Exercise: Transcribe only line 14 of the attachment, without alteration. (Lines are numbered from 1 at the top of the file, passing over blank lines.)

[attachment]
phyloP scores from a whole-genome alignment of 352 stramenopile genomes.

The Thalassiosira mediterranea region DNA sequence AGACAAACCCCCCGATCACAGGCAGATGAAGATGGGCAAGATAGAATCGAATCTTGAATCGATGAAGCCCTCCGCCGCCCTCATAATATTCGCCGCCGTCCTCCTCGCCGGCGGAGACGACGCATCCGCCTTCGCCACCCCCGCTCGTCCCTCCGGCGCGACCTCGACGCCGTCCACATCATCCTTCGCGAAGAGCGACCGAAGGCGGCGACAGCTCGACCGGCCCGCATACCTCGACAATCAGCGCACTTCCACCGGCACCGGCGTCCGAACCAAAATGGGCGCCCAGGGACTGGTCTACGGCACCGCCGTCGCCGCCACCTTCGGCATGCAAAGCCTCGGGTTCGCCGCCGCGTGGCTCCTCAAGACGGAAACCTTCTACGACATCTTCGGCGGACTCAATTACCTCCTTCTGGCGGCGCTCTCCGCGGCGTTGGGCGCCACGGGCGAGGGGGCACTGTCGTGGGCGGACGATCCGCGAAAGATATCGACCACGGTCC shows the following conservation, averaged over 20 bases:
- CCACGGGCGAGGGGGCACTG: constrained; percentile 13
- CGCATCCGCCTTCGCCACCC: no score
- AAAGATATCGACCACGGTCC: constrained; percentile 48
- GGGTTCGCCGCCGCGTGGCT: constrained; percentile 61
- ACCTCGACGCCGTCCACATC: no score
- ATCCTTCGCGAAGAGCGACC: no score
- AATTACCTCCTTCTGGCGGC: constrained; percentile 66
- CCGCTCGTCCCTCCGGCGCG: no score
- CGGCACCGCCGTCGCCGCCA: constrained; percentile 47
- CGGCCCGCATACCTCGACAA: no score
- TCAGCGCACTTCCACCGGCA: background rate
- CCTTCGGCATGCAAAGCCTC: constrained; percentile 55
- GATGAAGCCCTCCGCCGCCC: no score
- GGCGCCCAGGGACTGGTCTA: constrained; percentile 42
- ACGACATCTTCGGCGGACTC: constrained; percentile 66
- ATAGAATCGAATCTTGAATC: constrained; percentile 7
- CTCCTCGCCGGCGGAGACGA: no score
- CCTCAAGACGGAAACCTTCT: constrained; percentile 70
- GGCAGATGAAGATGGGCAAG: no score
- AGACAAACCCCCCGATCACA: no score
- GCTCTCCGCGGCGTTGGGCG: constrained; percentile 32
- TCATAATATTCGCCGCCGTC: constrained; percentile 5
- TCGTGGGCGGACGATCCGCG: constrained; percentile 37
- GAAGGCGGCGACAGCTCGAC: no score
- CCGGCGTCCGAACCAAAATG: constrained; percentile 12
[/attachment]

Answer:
- CCTTCGGCATGCAAAGCCTC: constrained; percentile 55